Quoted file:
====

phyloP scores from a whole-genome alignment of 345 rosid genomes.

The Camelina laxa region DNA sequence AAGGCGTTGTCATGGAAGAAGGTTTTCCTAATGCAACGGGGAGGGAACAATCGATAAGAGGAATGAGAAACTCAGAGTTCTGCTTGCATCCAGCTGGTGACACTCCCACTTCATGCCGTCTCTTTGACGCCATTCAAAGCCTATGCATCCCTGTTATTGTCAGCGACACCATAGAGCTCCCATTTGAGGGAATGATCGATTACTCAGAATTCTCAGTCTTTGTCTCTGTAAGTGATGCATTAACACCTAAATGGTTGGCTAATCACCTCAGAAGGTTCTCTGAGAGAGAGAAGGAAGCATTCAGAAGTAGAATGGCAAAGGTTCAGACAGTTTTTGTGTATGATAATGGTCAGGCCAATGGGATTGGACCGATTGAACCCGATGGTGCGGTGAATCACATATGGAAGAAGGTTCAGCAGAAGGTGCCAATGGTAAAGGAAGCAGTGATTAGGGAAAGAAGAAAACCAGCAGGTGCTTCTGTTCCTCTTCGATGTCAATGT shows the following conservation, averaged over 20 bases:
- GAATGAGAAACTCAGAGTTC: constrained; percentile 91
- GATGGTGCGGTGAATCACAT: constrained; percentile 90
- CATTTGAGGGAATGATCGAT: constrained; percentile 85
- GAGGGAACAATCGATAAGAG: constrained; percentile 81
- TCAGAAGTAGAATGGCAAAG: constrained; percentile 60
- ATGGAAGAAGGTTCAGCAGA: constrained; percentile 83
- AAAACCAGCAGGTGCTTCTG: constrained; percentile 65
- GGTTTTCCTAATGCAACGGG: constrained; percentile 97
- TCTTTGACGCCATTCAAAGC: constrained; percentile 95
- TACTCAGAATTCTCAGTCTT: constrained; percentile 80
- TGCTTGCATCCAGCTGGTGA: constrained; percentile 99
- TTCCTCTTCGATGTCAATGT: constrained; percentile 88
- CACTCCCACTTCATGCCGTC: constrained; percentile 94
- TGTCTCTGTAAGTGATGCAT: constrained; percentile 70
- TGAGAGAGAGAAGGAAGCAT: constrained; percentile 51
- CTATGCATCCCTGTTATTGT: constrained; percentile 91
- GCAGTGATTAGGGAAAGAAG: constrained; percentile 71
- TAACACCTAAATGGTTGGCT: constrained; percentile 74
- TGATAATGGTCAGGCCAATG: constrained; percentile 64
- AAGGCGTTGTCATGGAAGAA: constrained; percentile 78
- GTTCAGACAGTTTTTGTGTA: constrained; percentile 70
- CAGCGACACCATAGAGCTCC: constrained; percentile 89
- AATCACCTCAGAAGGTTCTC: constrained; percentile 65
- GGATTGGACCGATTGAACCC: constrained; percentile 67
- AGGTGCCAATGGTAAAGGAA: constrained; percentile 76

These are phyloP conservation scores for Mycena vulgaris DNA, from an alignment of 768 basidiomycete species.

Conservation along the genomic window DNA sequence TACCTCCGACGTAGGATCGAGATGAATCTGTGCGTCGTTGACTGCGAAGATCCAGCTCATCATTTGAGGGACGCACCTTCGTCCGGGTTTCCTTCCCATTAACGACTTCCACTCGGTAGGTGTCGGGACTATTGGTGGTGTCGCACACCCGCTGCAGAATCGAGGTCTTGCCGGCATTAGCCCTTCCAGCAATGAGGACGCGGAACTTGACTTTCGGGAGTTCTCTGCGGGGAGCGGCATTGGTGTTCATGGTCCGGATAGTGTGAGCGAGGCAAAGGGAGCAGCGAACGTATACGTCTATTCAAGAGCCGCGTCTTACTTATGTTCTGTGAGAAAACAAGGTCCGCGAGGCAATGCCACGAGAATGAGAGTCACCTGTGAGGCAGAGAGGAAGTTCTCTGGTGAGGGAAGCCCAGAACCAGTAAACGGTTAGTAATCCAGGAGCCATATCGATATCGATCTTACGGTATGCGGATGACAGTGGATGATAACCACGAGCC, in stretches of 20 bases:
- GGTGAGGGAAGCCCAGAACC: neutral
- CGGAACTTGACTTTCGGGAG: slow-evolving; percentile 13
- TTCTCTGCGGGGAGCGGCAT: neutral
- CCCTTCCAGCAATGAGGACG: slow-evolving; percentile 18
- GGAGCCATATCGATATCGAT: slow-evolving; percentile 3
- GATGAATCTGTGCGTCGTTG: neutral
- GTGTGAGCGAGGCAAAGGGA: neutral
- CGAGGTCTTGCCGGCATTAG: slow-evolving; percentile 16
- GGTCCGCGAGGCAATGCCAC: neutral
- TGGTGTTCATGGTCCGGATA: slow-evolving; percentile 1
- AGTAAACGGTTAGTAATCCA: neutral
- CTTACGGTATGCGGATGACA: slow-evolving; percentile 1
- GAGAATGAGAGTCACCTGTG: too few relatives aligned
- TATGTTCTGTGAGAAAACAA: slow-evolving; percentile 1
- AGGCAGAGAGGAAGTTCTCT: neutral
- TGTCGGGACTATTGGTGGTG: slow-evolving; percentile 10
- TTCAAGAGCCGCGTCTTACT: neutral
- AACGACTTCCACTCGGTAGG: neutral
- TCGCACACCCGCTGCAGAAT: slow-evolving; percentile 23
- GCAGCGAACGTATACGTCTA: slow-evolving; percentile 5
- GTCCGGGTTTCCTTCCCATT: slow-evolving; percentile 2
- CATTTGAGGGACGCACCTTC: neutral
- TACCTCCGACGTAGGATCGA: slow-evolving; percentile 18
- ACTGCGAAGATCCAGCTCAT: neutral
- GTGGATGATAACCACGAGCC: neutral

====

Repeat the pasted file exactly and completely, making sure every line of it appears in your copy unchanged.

phyloP scores from a whole-genome alignment of 345 rosid genomes.

The Camelina laxa region DNA sequence AAGGCGTTGTCATGGAAGAAGGTTTTCCTAATGCAACGGGGAGGGAACAATCGATAAGAGGAATGAGAAACTCAGAGTTCTGCTTGCATCCAGCTGGTGACACTCCCACTTCATGCCGTCTCTTTGACGCCATTCAAAGCCTATGCATCCCTGTTATTGTCAGCGACACCATAGAGCTCCCATTTGAGGGAATGATCGATTACTCAGAATTCTCAGTCTTTGTCTCTGTAAGTGATGCATTAACACCTAAATGGTTGGCTAATCACCTCAGAAGGTTCTCTGAGAGAGAGAAGGAAGCATTCAGAAGTAGAATGGCAAAGGTTCAGACAGTTTTTGTGTATGATAATGGTCAGGCCAATGGGATTGGACCGATTGAACCCGATGGTGCGGTGAATCACATATGGAAGAAGGTTCAGCAGAAGGTGCCAATGGTAAAGGAAGCAGTGATTAGGGAAAGAAGAAAACCAGCAGGTGCTTCTGTTCCTCTTCGATGTCAATGT shows the following conservation, averaged over 20 bases:
- GAATGAGAAACTCAGAGTTC: constrained; percentile 91
- GATGGTGCGGTGAATCACAT: constrained; percentile 90
- CATTTGAGGGAATGATCGAT: constrained; percentile 85
- GAGGGAACAATCGATAAGAG: constrained; percentile 81
- TCAGAAGTAGAATGGCAAAG: constrained; percentile 60
- ATGGAAGAAGGTTCAGCAGA: constrained; percentile 83
- AAAACCAGCAGGTGCTTCTG: constrained; percentile 65
- GGTTTTCCTAATGCAACGGG: constrained; percentile 97
- TCTTTGACGCCATTCAAAGC: constrained; percentile 95
- TACTCAGAATTCTCAGTCTT: constrained; percentile 80
- TGCTTGCATCCAGCTGGTGA: constrained; percentile 99
- TTCCTCTTCGATGTCAATGT: constrained; percentile 88
- CACTCCCACTTCATGCCGTC: constrained; percentile 94
- TGTCTCTGTAAGTGATGCAT: constrained; percentile 70
- TGAGAGAGAGAAGGAAGCAT: constrained; percentile 51
- CTATGCATCCCTGTTATTGT: constrained; percentile 91
- GCAGTGATTAGGGAAAGAAG: constrained; percentile 71
- TAACACCTAAATGGTTGGCT: constrained; percentile 74
- TGATAATGGTCAGGCCAATG: constrained; percentile 64
- AAGGCGTTGTCATGGAAGAA: constrained; percentile 78
- GTTCAGACAGTTTTTGTGTA: constrained; percentile 70
- CAGCGACACCATAGAGCTCC: constrained; percentile 89
- AATCACCTCAGAAGGTTCTC: constrained; percentile 65
- GGATTGGACCGATTGAACCC: constrained; percentile 67
- AGGTGCCAATGGTAAAGGAA: constrained; percentile 76

These are phyloP conservation scores for Mycena vulgaris DNA, from an alignment of 768 basidiomycete species.

Conservation along the genomic window DNA sequence TACCTCCGACGTAGGATCGAGATGAATCTGTGCGTCGTTGACTGCGAAGATCCAGCTCATCATTTGAGGGACGCACCTTCGTCCGGGTTTCCTTCCCATTAACGACTTCCACTCGGTAGGTGTCGGGACTATTGGTGGTGTCGCACACCCGCTGCAGAATCGAGGTCTTGCCGGCATTAGCCCTTCCAGCAATGAGGACGCGGAACTTGACTTTCGGGAGTTCTCTGCGGGGAGCGGCATTGGTGTTCATGGTCCGGATAGTGTGAGCGAGGCAAAGGGAGCAGCGAACGTATACGTCTATTCAAGAGCCGCGTCTTACTTATGTTCTGTGAGAAAACAAGGTCCGCGAGGCAATGCCACGAGAATGAGAGTCACCTGTGAGGCAGAGAGGAAGTTCTCTGGTGAGGGAAGCCCAGAACCAGTAAACGGTTAGTAATCCAGGAGCCATATCGATATCGATCTTACGGTATGCGGATGACAGTGGATGATAACCACGAGCC, in stretches of 20 bases:
- GGTGAGGGAAGCCCAGAACC: neutral
- CGGAACTTGACTTTCGGGAG: slow-evolving; percentile 13
- TTCTCTGCGGGGAGCGGCAT: neutral
- CCCTTCCAGCAATGAGGACG: slow-evolving; percentile 18
- GGAGCCATATCGATATCGAT: slow-evolving; percentile 3
- GATGAATCTGTGCGTCGTTG: neutral
- GTGTGAGCGAGGCAAAGGGA: neutral
- CGAGGTCTTGCCGGCATTAG: slow-evolving; percentile 16
- GGTCCGCGAGGCAATGCCAC: neutral
- TGGTGTTCATGGTCCGGATA: slow-evolving; percentile 1
- AGTAAACGGTTAGTAATCCA: neutral
- CTTACGGTATGCGGATGACA: slow-evolving; percentile 1
- GAGAATGAGAGTCACCTGTG: too few relatives aligned
- TATGTTCTGTGAGAAAACAA: slow-evolving; percentile 1
- AGGCAGAGAGGAAGTTCTCT: neutral
- TGTCGGGACTATTGGTGGTG: slow-evolving; percentile 10
- TTCAAGAGCCGCGTCTTACT: neutral
- AACGACTTCCACTCGGTAGG: neutral
- TCGCACACCCGCTGCAGAAT: slow-evolving; percentile 23
- GCAGCGAACGTATACGTCTA: slow-evolving; percentile 5
- GTCCGGGTTTCCTTCCCATT: slow-evolving; percentile 2
- CATTTGAGGGACGCACCTTC: neutral
- TACCTCCGACGTAGGATCGA: slow-evolving; percentile 18
- ACTGCGAAGATCCAGCTCAT: neutral
- GTGGATGATAACCACGAGCC: neutral